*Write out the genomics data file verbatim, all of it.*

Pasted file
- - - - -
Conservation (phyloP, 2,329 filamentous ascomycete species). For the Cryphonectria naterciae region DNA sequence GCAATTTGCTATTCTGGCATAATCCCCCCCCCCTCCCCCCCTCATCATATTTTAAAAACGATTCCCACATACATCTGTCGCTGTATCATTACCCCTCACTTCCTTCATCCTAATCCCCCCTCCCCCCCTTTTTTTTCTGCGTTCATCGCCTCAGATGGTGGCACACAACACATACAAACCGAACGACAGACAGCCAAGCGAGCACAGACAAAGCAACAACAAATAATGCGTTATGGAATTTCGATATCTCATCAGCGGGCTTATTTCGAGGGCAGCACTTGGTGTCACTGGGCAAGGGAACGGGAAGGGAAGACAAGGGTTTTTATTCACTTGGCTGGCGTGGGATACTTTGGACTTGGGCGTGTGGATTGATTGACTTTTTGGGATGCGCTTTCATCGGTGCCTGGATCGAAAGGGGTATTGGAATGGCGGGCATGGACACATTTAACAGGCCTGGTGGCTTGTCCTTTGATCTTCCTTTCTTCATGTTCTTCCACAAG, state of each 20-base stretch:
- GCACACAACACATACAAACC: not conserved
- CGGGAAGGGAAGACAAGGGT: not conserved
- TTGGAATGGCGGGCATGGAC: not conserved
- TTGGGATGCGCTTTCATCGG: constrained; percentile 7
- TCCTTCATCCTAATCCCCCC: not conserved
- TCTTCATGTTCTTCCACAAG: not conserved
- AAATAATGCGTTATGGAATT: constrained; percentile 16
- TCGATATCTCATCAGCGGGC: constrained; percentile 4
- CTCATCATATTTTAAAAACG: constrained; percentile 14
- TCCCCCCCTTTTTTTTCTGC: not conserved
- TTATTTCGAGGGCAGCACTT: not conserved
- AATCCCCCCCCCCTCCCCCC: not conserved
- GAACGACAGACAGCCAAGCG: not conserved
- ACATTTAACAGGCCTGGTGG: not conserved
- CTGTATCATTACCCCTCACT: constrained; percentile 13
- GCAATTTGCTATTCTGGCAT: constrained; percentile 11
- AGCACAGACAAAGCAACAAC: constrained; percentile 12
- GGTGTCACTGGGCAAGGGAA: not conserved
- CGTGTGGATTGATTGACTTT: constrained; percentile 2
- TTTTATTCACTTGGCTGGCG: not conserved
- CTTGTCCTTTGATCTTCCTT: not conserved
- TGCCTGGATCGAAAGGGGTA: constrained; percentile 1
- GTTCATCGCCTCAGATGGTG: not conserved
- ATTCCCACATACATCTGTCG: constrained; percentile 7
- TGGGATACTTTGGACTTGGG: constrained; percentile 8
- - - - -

Conservation (phyloP, 2,329 filamentous ascomycete species). For the Cryphonectria naterciae region DNA sequence GCAATTTGCTATTCTGGCATAATCCCCCCCCCCTCCCCCCCTCATCATATTTTAAAAACGATTCCCACATACATCTGTCGCTGTATCATTACCCCTCACTTCCTTCATCCTAATCCCCCCTCCCCCCCTTTTTTTTCTGCGTTCATCGCCTCAGATGGTGGCACACAACACATACAAACCGAACGACAGACAGCCAAGCGAGCACAGACAAAGCAACAACAAATAATGCGTTATGGAATTTCGATATCTCATCAGCGGGCTTATTTCGAGGGCAGCACTTGGTGTCACTGGGCAAGGGAACGGGAAGGGAAGACAAGGGTTTTTATTCACTTGGCTGGCGTGGGATACTTTGGACTTGGGCGTGTGGATTGATTGACTTTTTGGGATGCGCTTTCATCGGTGCCTGGATCGAAAGGGGTATTGGAATGGCGGGCATGGACACATTTAACAGGCCTGGTGGCTTGTCCTTTGATCTTCCTTTCTTCATGTTCTTCCACAAG, state of each 20-base stretch:
- GCACACAACACATACAAACC: not conserved
- CGGGAAGGGAAGACAAGGGT: not conserved
- TTGGAATGGCGGGCATGGAC: not conserved
- TTGGGATGCGCTTTCATCGG: constrained; percentile 7
- TCCTTCATCCTAATCCCCCC: not conserved
- TCTTCATGTTCTTCCACAAG: not conserved
- AAATAATGCGTTATGGAATT: constrained; percentile 16
- TCGATATCTCATCAGCGGGC: constrained; percentile 4
- CTCATCATATTTTAAAAACG: constrained; percentile 14
- TCCCCCCCTTTTTTTTCTGC: not conserved
- TTATTTCGAGGGCAGCACTT: not conserved
- AATCCCCCCCCCCTCCCCCC: not conserved
- GAACGACAGACAGCCAAGCG: not conserved
- ACATTTAACAGGCCTGGTGG: not conserved
- CTGTATCATTACCCCTCACT: constrained; percentile 13
- GCAATTTGCTATTCTGGCAT: constrained; percentile 11
- AGCACAGACAAAGCAACAAC: constrained; percentile 12
- GGTGTCACTGGGCAAGGGAA: not conserved
- CGTGTGGATTGATTGACTTT: constrained; percentile 2
- TTTTATTCACTTGGCTGGCG: not conserved
- CTTGTCCTTTGATCTTCCTT: not conserved
- TGCCTGGATCGAAAGGGGTA: constrained; percentile 1
- GTTCATCGCCTCAGATGGTG: not conserved
- ATTCCCACATACATCTGTCG: constrained; percentile 7
- TGGGATACTTTGGACTTGGG: constrained; percentile 8